Natural World

The More You Know, The More You Can Answer

Pictured is a “Spittlebug.” Photo by Jennifer Schlick

I’ve always said that my favorite thing about being a naturalist and an environmental biologist is the fact that there is always more to learn about nature. In my experience every time I answer a question or discover something new about the natural world I am left with even more unanswered questions. I could spend a lifetime digging deeper and deeper into the complex world of natural history and still know next to nothing about nature.

When I first started as a Nature Education Intern at Audubon in the Spring of 2015 I knew very little about the natural world. Before being a Nature Education Intern I had spent nearly two decades running around the woods and fields of my parent’s farm in Northern Chautauqua County and spent three years at SUNY College of Environmental Science and Forestry, but I didn’t have a lot of practical knowledge about the natural world outside my window.

OK, so saying that I didn’t learn anything by spending time outside as a kid or that I learning nothing during my four years at college is not fair. I learned a lot through those experiences. I discovered the best places to capture crayfish and that tiny little frogs emerge from our pond by the thousands every year. I learned that salamanders can sometimes grow two tails and that the giant seed pods on Northern Catalpa trees are nearly impossible to retrieve unless you are standing on some kind of boat, which believe me, is pretty difficult. I learned even more in college, like not all trees with needles are pine trees and that the egg came first (a chicken-like bird laid an egg that hatched the first ever chicken).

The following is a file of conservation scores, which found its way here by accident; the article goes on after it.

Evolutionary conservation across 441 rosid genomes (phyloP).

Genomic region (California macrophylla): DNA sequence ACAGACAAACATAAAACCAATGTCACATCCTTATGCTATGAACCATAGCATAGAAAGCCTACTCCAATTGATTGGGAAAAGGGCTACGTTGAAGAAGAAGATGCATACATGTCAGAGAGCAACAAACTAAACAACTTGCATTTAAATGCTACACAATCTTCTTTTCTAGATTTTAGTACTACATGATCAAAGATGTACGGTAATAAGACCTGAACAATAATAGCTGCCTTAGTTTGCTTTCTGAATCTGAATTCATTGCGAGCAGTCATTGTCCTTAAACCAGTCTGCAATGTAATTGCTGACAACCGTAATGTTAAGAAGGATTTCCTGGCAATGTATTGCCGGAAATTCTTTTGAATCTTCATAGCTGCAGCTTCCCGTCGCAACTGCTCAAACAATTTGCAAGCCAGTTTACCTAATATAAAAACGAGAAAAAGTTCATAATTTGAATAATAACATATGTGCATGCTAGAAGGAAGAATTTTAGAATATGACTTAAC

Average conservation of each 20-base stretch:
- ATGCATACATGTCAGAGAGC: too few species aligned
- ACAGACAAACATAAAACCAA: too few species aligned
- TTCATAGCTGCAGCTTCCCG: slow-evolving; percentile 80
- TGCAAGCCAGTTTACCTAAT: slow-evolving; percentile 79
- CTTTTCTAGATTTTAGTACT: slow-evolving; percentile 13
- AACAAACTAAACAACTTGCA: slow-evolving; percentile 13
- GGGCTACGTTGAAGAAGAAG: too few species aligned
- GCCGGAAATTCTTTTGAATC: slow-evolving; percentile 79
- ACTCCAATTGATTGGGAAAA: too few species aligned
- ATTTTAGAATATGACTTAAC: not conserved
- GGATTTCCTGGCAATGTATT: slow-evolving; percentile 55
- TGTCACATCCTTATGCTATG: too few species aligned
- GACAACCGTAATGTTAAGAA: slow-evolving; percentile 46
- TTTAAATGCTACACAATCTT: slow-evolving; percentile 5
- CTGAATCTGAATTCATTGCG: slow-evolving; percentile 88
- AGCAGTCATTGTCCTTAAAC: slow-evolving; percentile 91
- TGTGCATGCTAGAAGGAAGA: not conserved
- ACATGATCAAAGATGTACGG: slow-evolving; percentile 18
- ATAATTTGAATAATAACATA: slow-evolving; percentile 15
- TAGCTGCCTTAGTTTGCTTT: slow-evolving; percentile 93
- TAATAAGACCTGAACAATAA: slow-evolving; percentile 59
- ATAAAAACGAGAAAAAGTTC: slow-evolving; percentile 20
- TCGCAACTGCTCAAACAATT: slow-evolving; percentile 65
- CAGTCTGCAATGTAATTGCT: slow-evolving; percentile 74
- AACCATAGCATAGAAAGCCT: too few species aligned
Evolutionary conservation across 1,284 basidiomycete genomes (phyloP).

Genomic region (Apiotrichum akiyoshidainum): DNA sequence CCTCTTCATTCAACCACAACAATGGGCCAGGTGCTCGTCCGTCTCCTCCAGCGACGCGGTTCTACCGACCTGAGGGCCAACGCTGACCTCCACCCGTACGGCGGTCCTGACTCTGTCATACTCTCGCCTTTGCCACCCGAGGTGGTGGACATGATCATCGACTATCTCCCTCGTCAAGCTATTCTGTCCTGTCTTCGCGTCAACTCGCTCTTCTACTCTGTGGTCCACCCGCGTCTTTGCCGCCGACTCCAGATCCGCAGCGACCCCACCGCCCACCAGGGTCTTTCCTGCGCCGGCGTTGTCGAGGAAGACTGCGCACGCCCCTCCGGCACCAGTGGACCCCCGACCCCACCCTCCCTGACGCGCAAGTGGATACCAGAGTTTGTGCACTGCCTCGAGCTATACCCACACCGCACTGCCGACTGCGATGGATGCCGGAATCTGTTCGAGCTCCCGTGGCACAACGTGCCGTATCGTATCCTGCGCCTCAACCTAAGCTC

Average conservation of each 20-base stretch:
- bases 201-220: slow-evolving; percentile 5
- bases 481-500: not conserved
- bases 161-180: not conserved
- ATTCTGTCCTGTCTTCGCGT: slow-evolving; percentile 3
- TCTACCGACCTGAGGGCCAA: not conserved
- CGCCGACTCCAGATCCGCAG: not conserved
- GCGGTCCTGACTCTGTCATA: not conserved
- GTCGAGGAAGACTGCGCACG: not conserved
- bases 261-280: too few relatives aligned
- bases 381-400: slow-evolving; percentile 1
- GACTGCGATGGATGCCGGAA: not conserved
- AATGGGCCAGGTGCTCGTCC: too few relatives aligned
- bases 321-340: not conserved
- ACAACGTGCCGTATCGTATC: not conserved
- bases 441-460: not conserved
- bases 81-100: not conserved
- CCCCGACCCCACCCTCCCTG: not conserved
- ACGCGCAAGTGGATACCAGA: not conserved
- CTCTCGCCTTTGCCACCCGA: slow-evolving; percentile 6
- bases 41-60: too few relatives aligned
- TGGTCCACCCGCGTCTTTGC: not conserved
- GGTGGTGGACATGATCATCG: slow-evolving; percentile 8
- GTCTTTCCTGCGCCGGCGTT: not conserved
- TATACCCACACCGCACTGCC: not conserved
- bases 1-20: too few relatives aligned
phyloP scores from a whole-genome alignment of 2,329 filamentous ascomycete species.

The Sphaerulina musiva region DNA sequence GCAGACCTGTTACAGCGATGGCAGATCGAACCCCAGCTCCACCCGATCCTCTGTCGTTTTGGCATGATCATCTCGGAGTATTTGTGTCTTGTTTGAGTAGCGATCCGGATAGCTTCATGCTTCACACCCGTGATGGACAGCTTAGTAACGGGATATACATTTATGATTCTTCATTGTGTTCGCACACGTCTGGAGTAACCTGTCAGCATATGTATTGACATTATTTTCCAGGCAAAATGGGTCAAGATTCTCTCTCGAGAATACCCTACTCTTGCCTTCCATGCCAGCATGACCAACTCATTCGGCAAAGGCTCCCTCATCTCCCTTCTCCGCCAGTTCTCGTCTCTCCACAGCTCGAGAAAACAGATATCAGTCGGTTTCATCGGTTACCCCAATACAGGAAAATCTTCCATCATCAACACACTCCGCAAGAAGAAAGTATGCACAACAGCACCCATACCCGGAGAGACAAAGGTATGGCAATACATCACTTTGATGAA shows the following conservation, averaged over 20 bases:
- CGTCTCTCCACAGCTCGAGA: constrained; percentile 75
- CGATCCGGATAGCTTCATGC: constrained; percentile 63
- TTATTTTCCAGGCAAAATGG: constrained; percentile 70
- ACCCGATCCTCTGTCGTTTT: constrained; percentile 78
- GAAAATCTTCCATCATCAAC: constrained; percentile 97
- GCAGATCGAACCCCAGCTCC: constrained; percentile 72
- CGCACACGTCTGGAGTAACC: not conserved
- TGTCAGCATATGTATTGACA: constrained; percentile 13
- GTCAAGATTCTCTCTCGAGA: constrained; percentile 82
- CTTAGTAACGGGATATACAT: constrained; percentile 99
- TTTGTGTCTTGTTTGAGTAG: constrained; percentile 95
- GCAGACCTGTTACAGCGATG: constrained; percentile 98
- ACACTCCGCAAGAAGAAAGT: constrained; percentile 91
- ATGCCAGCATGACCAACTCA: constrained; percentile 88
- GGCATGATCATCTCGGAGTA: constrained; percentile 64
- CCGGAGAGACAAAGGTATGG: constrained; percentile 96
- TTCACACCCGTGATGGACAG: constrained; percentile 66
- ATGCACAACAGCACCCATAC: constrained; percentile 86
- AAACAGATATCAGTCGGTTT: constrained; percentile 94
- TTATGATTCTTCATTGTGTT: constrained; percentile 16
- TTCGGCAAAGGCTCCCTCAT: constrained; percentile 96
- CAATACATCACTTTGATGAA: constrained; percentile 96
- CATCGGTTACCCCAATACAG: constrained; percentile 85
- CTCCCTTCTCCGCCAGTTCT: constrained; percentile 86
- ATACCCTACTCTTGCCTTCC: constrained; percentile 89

Anyways, when I first arrived at Audubon, I struggled to answer the most basic questions. What is that foamy looking stuff on the stem of that plant? Do all bees sting? What do you do if you find a baby bird hopping around your yard? I can answer those questions like a pro now, (foam produced by Spittlebug nymphs, no, and please just leave the poor little guy alone), but when I first started working at Audubon my pretty typical response to all of these questions, plus more, was “I don’t know.” Better to admit your deficiencies than make something up, right?

During my first spring and summer at Audubon I learned just how much I didn’t (and still don’t) know about the natural world, but over time I learned. The thing about studying nature is no one really needs to know it all, in fact, no one ever will.

All you really need is a passion for learning, a curious spirit, and the ability to slow down long enough to appreciate the world around you.

I am so incredibly grateful for all the things I took the time to learn during my time at Audubon. Some of the things I learned while at Audubon I learned the hard way. I got so tired of saying “I don’t know,” that I finally had to look up the answer. Some of the things I learned from just spending time the amazing property that our nature center sits on. Most of what I learned came from the amazingly passionate, knowledgeable Audubon community.

The staff members, volunteers, and community members that I have worked with during my time here have taught me so much about the natural world and about myself. It was at Audubon, after all, that I first discovered my love of teaching. I am grateful to have been surrounded by a community of people who know the value of curiosity, play, and discovery and I can’t wait to continue to spread those values wherever the path may take me.

Margaret Foley is a Nature Educator at ACNC.

Audubon Community Nature Center builds and nurtures connections between people and nature. ACNC is located just east of Route 62 between Warren and Jamestown. The trails are open from dawn to dusk as is Liberty, the Bald Eagle. The Nature Center is open from 10 a.m. until 4:30 p.m. daily except Sunday when it opens at 1 p.m. More information can be found online at auduboncnc.org or by calling 569-2345.

COMMENTS